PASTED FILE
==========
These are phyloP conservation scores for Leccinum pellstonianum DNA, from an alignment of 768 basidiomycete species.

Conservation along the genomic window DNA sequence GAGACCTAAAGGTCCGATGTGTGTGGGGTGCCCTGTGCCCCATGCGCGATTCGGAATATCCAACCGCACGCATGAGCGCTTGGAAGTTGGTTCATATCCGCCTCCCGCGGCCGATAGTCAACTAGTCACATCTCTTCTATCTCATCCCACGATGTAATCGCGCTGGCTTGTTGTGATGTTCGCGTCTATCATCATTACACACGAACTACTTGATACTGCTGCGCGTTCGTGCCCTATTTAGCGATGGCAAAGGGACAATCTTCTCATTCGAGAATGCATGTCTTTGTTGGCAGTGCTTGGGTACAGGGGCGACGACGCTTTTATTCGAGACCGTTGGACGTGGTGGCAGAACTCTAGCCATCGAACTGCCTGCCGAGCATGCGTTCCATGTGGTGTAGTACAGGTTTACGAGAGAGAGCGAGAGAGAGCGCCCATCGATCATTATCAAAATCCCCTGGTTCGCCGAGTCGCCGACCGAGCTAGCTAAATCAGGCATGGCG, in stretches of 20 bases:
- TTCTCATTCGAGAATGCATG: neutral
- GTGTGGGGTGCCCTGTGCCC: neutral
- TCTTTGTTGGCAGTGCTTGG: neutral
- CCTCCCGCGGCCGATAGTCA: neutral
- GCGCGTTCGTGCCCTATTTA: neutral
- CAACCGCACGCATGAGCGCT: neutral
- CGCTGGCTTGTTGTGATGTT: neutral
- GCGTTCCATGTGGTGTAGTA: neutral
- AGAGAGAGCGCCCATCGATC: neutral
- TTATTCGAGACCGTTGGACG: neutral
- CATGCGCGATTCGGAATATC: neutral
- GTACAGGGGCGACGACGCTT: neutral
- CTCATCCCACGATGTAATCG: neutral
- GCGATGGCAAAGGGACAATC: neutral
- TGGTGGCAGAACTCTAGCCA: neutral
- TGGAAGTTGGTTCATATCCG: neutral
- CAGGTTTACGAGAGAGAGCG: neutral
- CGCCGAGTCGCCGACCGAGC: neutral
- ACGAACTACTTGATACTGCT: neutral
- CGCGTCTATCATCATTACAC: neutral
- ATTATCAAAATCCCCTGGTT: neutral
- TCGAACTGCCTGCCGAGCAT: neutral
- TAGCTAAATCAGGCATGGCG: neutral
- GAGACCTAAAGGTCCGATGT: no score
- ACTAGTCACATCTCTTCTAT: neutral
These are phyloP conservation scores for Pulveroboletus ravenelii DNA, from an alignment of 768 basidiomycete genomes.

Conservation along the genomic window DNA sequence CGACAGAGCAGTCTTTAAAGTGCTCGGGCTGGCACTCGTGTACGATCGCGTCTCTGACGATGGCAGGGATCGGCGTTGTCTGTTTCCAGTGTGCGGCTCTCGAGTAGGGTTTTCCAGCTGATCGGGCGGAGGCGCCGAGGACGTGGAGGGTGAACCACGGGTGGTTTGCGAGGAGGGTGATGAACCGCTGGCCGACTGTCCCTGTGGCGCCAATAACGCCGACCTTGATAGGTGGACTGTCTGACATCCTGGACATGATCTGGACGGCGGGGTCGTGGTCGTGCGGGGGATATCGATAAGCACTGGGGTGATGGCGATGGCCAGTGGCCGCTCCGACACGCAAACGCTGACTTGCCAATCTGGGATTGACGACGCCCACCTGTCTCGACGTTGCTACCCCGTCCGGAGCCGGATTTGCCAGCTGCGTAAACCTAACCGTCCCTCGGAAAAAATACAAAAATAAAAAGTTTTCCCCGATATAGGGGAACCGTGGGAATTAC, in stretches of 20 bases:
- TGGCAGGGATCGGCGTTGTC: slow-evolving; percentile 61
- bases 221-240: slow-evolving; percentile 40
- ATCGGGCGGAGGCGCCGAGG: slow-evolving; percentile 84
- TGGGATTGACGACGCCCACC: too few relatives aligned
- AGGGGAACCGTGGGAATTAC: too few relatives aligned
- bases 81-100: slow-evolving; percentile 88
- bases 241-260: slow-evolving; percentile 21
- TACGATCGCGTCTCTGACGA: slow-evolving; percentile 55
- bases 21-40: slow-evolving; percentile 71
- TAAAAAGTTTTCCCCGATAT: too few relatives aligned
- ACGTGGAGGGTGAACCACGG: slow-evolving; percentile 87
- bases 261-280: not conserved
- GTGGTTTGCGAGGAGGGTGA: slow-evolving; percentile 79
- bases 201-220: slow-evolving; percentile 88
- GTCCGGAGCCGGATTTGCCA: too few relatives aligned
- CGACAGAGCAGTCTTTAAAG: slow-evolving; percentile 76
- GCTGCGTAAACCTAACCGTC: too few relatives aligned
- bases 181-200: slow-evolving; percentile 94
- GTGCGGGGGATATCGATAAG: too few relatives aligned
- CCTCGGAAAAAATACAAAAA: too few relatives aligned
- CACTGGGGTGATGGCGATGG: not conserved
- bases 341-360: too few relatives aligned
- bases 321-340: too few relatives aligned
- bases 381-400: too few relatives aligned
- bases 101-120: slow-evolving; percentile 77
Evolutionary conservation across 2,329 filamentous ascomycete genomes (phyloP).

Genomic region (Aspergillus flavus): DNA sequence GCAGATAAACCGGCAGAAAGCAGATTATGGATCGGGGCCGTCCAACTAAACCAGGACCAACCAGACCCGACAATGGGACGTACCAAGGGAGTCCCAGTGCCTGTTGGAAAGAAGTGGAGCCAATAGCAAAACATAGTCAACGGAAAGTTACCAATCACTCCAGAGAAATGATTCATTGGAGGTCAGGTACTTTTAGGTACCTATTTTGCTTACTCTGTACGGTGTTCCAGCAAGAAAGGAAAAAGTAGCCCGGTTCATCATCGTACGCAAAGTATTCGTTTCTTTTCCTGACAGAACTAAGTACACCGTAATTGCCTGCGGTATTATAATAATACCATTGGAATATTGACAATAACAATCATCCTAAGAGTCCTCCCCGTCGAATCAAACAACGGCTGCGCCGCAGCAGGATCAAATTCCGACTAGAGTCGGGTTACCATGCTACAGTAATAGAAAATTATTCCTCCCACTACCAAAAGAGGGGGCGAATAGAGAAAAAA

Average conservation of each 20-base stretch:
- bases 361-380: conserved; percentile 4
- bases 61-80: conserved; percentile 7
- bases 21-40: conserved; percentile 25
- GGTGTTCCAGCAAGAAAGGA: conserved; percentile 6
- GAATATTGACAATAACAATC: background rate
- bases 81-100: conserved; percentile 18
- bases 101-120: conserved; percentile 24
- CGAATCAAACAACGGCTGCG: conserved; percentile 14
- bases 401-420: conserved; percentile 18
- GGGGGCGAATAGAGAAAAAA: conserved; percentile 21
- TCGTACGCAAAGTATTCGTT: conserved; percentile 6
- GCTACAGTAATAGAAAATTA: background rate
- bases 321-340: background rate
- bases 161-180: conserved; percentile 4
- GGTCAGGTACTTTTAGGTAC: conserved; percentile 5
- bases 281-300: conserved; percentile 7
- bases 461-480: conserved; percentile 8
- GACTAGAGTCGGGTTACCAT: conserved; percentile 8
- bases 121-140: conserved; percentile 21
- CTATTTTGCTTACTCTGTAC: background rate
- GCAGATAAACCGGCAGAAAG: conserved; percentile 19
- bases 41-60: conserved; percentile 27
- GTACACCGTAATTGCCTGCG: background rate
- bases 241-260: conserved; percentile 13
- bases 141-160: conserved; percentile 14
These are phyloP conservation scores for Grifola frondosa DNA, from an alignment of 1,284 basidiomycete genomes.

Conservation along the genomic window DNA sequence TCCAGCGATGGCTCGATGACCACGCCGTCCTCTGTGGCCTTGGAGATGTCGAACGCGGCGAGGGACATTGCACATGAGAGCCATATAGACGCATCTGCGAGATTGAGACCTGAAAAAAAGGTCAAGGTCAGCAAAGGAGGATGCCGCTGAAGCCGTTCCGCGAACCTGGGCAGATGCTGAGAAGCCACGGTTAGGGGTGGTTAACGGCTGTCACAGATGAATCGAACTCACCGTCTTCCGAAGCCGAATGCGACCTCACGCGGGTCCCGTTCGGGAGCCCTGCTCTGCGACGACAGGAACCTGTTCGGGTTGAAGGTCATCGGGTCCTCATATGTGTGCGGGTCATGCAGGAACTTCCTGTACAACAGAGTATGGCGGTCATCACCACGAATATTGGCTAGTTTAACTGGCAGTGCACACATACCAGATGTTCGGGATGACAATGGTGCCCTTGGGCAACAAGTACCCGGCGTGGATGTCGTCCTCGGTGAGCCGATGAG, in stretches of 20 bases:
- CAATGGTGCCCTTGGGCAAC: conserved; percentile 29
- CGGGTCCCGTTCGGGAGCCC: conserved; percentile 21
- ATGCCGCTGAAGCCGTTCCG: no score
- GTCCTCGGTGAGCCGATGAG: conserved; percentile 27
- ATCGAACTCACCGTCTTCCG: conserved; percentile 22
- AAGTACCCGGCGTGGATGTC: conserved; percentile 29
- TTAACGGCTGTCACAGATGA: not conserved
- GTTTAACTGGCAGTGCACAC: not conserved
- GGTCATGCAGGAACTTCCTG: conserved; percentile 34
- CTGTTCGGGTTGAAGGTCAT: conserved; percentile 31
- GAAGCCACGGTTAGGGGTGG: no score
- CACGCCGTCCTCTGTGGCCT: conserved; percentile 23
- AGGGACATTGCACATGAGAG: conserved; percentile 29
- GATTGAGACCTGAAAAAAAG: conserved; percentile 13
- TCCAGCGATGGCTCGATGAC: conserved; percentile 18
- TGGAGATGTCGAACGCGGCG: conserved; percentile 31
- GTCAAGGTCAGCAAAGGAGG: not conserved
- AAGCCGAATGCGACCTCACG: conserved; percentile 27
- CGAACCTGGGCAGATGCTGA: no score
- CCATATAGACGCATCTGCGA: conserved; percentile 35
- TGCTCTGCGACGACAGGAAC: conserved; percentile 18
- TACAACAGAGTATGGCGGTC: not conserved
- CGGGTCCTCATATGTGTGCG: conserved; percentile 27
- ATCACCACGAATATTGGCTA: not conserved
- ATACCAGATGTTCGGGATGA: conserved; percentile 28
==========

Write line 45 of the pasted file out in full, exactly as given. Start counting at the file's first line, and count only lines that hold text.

- CGACAGAGCAGTCTTTAAAG: slow-evolving; percentile 76